After the November ouster of Chicago Public Schools facilities chief Clarence Carson, Pedro Martinez, CPS’ chief executive officer, said the forced resignation would send a “message about holding ourselves accountable” following new complaints about filthy school buildings.
And then Martinez signed off on paying Carson just under $29,000 to go, records obtained by the Chicago Sun-Times show.
That’s according to the “Severance and General Release Agreement” signed by CPS’ top lawyer Nov. 9 that authorized paying Carson $28,958.85 — the equivalent of 60 days of his $175,100 yearly salary, plus health and dental benefits for his family through Jan. 31.
Carson was forced out Nov. 4, a week after the Sun-Times reported that one Southwest Side elementary school was so filthy that teachers, the principal and other administrators had been grabbing mops and brooms themselves, and parents were offering to lend a hand because CPS and a private contractor hadn’t even ensured that the bathrooms had soap or toilet paper.
“There is a mutual desire of the parties to move in a new direction,” read the seven-page document detailing Carson’s severance, which says the payout was “to ensure a smooth transition for the Facilities Department and to resolve any and all issues related to Carson’s employment with the Board.”
Such severance deals are unusual at CPS. None has been offered to other high-profile school system officials who’ve been ousted in recent years, among them Carson’s predecessors in the top facilities post.
Carson’s deal specifies that he would not be barred from being rehired to work for CPS in the future, and there’s no “Do Not Hire” designation in his personnel file.
Carson, 40, declined to comment.
Asked about his payout, a CPS spokeswoman initially said officials “have not had any time to address your questions” and then didn’t respond to follow-up requests for comment.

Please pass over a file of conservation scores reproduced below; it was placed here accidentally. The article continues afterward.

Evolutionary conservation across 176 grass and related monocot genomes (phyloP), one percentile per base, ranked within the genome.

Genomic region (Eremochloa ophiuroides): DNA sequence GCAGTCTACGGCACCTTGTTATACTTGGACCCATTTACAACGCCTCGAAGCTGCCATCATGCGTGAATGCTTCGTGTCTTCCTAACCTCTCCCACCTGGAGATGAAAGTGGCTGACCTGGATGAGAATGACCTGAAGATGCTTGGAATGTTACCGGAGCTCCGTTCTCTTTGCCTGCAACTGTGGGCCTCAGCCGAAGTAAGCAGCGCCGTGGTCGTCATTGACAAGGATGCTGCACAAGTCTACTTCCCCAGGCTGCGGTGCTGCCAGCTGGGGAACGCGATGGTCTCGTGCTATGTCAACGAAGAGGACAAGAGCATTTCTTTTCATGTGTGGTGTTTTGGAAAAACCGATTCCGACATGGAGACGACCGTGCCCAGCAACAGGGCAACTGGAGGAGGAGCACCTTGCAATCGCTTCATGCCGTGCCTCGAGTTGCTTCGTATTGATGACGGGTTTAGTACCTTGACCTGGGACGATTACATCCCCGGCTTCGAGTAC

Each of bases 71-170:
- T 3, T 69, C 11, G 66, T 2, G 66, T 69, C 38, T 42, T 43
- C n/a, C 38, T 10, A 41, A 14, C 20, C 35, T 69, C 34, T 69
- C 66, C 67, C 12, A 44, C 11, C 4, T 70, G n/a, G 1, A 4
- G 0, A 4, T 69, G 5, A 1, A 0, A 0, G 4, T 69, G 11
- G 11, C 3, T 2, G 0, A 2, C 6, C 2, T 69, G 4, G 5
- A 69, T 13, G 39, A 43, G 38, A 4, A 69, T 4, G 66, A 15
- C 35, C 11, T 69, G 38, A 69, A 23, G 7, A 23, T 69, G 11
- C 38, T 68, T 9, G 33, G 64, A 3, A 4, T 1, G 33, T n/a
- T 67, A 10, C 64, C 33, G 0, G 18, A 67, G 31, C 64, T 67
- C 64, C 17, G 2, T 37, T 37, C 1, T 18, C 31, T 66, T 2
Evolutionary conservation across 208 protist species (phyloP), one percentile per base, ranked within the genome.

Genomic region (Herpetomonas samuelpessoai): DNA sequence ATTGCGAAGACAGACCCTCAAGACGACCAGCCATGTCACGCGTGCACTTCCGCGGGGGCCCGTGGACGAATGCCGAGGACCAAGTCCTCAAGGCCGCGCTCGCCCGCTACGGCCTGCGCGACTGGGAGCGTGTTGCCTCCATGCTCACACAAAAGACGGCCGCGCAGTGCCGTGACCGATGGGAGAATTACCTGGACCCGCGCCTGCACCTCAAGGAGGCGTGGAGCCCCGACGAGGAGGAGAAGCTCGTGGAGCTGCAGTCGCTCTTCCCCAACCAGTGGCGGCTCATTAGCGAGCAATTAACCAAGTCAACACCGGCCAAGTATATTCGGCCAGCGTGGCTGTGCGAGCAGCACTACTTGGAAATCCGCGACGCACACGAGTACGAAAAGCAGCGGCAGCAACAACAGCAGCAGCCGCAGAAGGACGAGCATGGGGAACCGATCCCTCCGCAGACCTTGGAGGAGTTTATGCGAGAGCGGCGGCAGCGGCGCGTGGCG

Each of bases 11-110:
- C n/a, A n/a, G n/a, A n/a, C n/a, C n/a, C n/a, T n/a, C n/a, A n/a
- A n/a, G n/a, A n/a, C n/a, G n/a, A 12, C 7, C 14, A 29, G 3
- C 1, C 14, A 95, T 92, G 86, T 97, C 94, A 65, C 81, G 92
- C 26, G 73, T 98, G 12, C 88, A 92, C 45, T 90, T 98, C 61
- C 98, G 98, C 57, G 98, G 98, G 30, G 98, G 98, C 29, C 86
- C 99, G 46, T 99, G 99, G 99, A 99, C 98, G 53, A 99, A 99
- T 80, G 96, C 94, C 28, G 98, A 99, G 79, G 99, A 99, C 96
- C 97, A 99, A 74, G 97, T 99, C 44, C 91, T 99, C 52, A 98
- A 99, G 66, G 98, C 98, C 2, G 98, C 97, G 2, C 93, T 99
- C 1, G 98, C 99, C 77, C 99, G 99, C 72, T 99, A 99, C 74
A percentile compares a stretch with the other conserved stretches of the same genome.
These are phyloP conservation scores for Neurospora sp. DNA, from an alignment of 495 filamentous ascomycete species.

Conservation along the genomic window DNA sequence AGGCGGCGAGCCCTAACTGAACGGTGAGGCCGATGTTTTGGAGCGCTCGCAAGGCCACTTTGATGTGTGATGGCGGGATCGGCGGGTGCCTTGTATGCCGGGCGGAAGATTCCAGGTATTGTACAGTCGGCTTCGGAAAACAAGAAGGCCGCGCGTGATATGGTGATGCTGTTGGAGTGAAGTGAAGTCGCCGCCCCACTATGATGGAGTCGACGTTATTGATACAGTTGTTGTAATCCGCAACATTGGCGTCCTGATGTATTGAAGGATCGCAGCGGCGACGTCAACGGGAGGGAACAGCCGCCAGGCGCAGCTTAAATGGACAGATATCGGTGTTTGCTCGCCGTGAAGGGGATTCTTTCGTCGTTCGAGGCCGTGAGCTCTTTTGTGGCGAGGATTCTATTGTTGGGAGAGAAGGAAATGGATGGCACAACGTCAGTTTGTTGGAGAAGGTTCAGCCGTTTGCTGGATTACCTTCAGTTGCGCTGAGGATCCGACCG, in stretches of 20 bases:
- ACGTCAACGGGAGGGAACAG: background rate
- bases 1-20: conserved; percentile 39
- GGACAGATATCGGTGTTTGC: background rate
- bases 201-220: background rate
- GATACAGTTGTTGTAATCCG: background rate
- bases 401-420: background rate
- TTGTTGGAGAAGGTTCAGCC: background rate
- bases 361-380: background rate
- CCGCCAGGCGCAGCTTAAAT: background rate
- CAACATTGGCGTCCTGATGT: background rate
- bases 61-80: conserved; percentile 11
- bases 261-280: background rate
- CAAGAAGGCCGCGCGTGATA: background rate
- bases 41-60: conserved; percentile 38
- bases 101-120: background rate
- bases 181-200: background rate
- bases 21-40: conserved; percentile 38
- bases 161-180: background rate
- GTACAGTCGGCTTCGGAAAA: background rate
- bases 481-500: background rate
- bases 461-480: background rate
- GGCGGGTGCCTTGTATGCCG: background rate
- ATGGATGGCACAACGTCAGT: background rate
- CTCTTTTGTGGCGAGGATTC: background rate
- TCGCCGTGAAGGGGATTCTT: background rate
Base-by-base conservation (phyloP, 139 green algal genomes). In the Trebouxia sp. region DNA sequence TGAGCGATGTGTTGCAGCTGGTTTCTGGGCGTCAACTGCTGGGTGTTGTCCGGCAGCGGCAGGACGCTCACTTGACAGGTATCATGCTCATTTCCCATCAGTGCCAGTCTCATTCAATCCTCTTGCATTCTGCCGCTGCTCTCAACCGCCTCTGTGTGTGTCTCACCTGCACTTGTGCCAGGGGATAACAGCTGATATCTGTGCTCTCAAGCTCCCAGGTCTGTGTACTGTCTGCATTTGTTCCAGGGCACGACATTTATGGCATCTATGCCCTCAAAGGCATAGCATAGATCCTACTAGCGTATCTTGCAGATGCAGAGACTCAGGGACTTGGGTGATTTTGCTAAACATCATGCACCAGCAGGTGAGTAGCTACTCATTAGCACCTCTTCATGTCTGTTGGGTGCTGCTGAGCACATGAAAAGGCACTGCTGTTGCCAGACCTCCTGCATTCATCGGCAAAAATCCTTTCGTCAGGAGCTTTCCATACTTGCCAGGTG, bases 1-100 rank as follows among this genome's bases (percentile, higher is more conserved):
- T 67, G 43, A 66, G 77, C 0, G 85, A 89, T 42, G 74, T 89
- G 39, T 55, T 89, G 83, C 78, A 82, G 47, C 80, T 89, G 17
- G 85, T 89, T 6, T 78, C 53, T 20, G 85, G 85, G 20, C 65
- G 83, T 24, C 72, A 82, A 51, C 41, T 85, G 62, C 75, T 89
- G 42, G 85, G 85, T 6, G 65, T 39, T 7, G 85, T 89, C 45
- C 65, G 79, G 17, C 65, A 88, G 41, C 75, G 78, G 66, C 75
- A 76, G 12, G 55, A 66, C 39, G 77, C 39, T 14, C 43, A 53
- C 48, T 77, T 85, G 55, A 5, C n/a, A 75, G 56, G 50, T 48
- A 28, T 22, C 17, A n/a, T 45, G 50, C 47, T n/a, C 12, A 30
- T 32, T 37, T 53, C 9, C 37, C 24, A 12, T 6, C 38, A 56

A day after the Sun-Times reported Carson was out, Martinez told reporters: “My commitment to our board, to the mayor, to the parents and the community [is] we’re gonna hold ourselves accountable. And I will make changes as needed. And just know that’s gonna be the way we’re gonna work.”
As kids returned to classrooms full time this school year after a year in which CPS largely relied on at-home, online learning because of the coronavirus pandemic, the school system has struggled with keeping schools clean amid a shift to a new private contractor to oversee facilities management. Jones Lang LaSalle, a Chicago real estate management company that was given the three-year, $125.5 million-a-year contract, hadn’t previously overseen K-12 schools.
Despite years of complaints about cleanliness, officials also expanded the role of Aramark, another private contractor, to manage custodians at all CPS buildings after promising to dump Aramark and SodexoMagic. Those companies had overseen cleaning at Chicago’s schools since 2014.
CPS officials have blamed a national labor shortage amid the pandemic for keeping the contractors from being able to hire enough custodians to fill vacancies to be able to fully staff the city’s schools and to find fill-ins when custodians are out sick.
Carson departed after the Sun-Times reported in October on problems at Eberhart Elementary School on the Southwest Side. Besides the filthy bathrooms with no soap or toilet paper, the hallways hadn’t been mopped for weeks, no one was taking out the garbage from the lunchroom that’s shared by most of the school’s 1,100 students, and kindergartners came in one morning to a classroom littered with animal droppings.
CPS sent in reinforcements after that. But officials still won’t say how many schools had extra weekend crews brought in to keep up with cleaning.
Carson was hired in 2018 to deal with problems that sprung up after CPS privatized school facilities work and oversight. He was CPS’ fifth facilities chief since 2014.
His predecessor also resigned under pressure following Sun-Times reports in 2018 on dirty schools.
And her predecessor had been forced out in 2017 amid questions about whether he lived in Chicago, as CPS rules require, or in the suburbs, where his wife and family lived.
Carson had been making $170,000 a year until he got a pay raise in August, boosting his salary to $175,100, part of an across-the-board series of increases given to administrators in schools and at CPS’ central office.